Sports Psychology For Dummies, 2nd Edition
Book image
Explore Book Buy On Amazon

As a coach, you can run drills with your athletes day and night, but if you ignore your athletes’ minds, you’ll only tap into a fraction of what they can do. Here are some ways you can use sports psychology to help your athletes reach their goals:

  • Implement sports psychology in practice. Simple techniques used during practice can help your athletes focus better, handle pressure, play as a team, communicate more, and maximize mental toughness. For example, have your athletes write in their performance journals for five minutes before practice to get focused. During warm up, remind them to use mental imagery to see themselves accomplishing their goals for that day.

    Remind your athletes to create their own cue words for the mental state they want to be in throughout practice. Pressure your athletes to “win” certain drills in practice so that they get used to performing under pressure. At the end of practice, have your athletes journal about the progress they made that day, as well as decide what they need to work on in the next practice.

  • Use mental imagery. Make sure your athletes engage in some form of mental imagery — visualization techniques, journaling, or discussion. They’ll become more focused in practice, which will lead to improvement, greater confidence, and more success.

  • Build a “we” mentality, not a “me” mentality. Simple, daily exercises can take a team of average athletes working together to accomplish the success of a championship-caliber team. For example, engage in social activities, such as team dinners, video-game tournaments, or bowling, as a way for your athletes to get to know each other off the field.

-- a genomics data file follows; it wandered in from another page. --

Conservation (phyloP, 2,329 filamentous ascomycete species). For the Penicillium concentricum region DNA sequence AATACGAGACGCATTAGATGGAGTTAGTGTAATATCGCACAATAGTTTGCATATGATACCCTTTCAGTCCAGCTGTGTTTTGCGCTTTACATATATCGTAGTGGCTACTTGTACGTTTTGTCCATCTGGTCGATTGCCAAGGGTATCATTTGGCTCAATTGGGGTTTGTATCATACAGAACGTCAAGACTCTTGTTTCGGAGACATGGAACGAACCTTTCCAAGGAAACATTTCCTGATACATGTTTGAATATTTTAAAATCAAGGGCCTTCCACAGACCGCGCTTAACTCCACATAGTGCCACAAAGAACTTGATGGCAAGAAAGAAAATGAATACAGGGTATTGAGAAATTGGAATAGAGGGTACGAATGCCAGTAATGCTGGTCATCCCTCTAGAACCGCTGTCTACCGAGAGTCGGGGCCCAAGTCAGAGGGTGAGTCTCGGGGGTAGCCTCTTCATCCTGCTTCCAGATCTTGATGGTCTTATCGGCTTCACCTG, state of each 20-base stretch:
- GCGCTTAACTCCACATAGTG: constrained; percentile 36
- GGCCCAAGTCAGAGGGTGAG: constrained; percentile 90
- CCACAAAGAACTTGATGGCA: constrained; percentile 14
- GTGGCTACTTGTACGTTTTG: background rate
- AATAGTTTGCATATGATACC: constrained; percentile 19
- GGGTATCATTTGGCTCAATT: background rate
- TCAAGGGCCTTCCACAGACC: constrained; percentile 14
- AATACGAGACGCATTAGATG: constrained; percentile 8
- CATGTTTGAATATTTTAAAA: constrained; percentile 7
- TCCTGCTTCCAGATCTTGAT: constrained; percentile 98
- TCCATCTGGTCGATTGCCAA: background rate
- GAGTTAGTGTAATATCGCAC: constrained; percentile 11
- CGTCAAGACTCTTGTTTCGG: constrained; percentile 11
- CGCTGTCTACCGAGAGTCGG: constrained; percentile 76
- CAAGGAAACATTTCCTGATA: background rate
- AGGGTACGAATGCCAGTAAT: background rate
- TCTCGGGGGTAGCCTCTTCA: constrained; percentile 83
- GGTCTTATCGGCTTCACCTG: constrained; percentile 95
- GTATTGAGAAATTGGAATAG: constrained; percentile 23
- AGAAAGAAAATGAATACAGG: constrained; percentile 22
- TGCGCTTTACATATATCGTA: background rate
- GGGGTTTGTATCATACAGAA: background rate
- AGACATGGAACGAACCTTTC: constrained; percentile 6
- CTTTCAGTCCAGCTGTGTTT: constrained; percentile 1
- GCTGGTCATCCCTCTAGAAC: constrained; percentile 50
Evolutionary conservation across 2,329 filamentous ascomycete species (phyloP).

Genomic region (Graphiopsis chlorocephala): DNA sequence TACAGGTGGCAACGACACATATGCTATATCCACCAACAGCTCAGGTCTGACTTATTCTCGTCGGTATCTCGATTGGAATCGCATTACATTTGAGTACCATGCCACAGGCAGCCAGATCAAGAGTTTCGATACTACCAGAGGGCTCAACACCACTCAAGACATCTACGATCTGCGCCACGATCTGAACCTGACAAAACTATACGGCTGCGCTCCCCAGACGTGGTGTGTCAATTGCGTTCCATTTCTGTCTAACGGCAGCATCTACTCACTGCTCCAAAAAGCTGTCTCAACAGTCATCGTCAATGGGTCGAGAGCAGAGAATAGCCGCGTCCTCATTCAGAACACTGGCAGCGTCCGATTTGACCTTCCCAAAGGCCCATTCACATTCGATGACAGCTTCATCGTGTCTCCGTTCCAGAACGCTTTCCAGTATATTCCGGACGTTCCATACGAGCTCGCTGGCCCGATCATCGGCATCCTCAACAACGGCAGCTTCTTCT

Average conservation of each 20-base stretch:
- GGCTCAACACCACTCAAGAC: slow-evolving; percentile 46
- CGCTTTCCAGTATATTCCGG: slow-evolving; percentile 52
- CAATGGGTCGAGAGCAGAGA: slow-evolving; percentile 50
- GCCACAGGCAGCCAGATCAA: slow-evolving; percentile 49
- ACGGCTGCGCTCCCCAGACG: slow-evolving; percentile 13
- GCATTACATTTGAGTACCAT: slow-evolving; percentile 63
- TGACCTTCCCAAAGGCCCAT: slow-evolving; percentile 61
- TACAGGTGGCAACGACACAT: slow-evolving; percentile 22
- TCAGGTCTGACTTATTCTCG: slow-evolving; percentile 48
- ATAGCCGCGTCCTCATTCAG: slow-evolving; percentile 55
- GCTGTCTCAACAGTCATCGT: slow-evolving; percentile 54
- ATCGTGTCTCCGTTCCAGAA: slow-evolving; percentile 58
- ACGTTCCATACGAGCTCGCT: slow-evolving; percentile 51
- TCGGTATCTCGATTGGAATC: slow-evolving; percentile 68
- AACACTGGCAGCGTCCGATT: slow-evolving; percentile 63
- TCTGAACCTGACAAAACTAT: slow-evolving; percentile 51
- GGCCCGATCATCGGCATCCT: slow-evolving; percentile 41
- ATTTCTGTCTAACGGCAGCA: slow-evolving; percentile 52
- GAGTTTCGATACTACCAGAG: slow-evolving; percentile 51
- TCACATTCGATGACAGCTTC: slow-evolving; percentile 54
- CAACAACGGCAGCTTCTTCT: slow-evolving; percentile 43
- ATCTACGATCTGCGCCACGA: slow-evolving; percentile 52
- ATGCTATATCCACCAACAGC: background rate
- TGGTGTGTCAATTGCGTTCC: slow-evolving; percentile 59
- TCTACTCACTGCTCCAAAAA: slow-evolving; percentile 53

Create athletic drills where teamwork is critical for success. Show famous movies that involve sports and teamwork as a way to keep the importance of teamwork in the forefront of your athletes’ minds. Seek out a good sports psychologist to come out and help to create numerous team-building activities that help emphasize the “we” mentality.

  • Motivate your athletes. One of the best ways to motivate your athletes is to get to know them personally and show that you care about them, not just for their sport skills. If you notice a drop in motivation, ask them about it. Share stories of famous athletes who fought through hard times when motivation was low.

    Bring in guest speakers, such as elite athletes or former alumni, to inspire your athletes to be the best they can be. Keep them focused on getting better every day. Set short-term goals and help them accomplish them. Help them connect to the reason they’re playing the sport in the first place.

  • Working well with parents. Make sure to meet with parents before each season and educate them about how you work as a coach and what they can expect from you. Keep in touch with parents through e-mail or a team Web site. Tell them about your coaching philosophy (for example, everyone will play in every game or only the most skilled and motivated athletes will play).

    Remind parents to have a good time because when they have fun and keep sports in perspective, their kids can relax and perform better. Tell them that life skills are the most important ways they can help their kids — being prepared for practice, working hard, establishing good habits, eating well and getting enough rest, having integrity, displaying teamwork, and bouncing back after a mistake. These concepts will help parents assist you in teaching their kids and your athletes good habits.

About This Article

This article is from the book:

About the book authors:

Leif H. Smith, PsyD, is president of Personal Best Consulting, a sports psychology and performance consultation firm. Todd M. Kays, PhD, is president of the Athletic Mind Institute, a sports and performance consulting firm.

This article can be found in the category: